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    Introduction to the issue

    Nourishing Ourselves: A zine for social justice activists

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    An invitation to reconnect with thejoy and playfulness at the heart ofyour creativity beyond the pressuresof productivity, profit, or ‘impact’. Nourishing Ourselves explores the importance of using creativity as a way to reconnect to ourselves and our wellbeing at a time when many are expected to use our visual, oral, written, or other stories to “shed light on”, “represent”, or produce counter-narratives to salvage our humanity. The zine asks what would happen if we had the time to create for the sake of tending to ourselves and each other, reconnecting to the playfulness which makes creative expression possible, without forcing it into a “product”. Our publication comes out of a one-day workshop curated by artist Alaa Alsaraji and writer Suhaiymah Manzoor-Khan who were commissioned to develop a session for social justice activists using arts-based methods in their work. The commission from Dr Suhraiya Jivraj aimed to explore how activists’ use of creative expression could transform social justice, as well as build the capacity of participants. However, through curation, the workshop that emerged was itself a reflection of the possibilities of co-production. Instead of focusing on using creative methods for social justice in an output-oriented way, Alaa and Suhaiymah considered our own relationship to activism in our art. We recognised that our capacity to work for social justice was often depleted by the pressure to use creativity for those same ends. We therefore explored ways of working with creativity that would feel replenishing for us, instead. This enabled a rare experience of facilitating without expectation of ‘end-product’ or extraction from participants. Instead of considering creativity as simply a tool, we curated a space to experiment, play and falter. For how are we to imagine, let alone build a just world, without reconnecting to the feelings that enable creativity in the first place? We invite you to explore the zine, enjoy the artwork by participants, try the guided activities and share your reflections and creative expressions with us via this padlet or email to: [email protected]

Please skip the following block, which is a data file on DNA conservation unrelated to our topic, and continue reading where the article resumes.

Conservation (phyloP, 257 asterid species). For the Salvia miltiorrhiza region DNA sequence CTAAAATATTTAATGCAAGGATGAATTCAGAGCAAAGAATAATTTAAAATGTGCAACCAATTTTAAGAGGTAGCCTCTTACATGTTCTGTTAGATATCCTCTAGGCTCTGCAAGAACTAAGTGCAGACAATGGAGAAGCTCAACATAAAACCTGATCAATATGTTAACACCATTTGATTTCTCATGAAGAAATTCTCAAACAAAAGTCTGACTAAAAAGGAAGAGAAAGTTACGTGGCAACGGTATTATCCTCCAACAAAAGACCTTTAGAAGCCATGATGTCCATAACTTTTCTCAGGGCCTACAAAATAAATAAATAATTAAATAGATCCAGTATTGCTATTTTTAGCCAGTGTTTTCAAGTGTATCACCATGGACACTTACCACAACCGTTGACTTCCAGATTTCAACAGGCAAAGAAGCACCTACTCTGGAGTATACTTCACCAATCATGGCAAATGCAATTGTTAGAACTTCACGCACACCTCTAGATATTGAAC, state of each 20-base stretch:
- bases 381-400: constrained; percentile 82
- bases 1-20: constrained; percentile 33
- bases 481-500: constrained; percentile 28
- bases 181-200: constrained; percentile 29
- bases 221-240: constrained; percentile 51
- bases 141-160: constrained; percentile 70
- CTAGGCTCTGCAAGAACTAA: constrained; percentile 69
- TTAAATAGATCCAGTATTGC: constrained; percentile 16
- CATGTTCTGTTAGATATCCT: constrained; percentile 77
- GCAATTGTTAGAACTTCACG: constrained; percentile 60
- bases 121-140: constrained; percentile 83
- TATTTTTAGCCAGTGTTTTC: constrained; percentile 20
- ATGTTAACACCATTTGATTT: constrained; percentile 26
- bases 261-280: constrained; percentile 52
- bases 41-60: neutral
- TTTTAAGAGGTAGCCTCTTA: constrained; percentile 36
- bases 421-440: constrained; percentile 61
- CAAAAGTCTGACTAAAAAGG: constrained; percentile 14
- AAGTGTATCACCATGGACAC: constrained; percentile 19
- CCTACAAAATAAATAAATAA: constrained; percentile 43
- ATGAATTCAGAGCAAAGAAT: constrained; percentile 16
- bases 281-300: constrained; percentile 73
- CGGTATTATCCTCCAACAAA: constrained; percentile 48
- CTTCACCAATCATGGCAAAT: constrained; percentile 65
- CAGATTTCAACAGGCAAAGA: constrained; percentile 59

From Reproducing Labour Power to Reproducing our Struggle: A Strategy for a Revolutionary Feminism: Second Annual Lecture in the Laws of Social Reproduction, 13 July 2021

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    This annual lecture is part of the Laws of Social Reproduction project led by Professor Prabha Kotiswaran and based at Kings College London and IWWAGE Delhi. Drawing on feminist legal theory and deploying methodologies ranging from doctrinal case law analysis to ethnographies of women's labour markets, this project problematises law's jurisdictional boundaries over women's reproductive labour and critiques the varied, even contradictory, legal regulation of reproductive labour. Given the current interest, nationally and internationally, in unpaid care work, this project offers a timely intervention by proposing a holistic understanding of reproductive labour and exploring prospects for an alternative regulatory matrix to further women's economic justice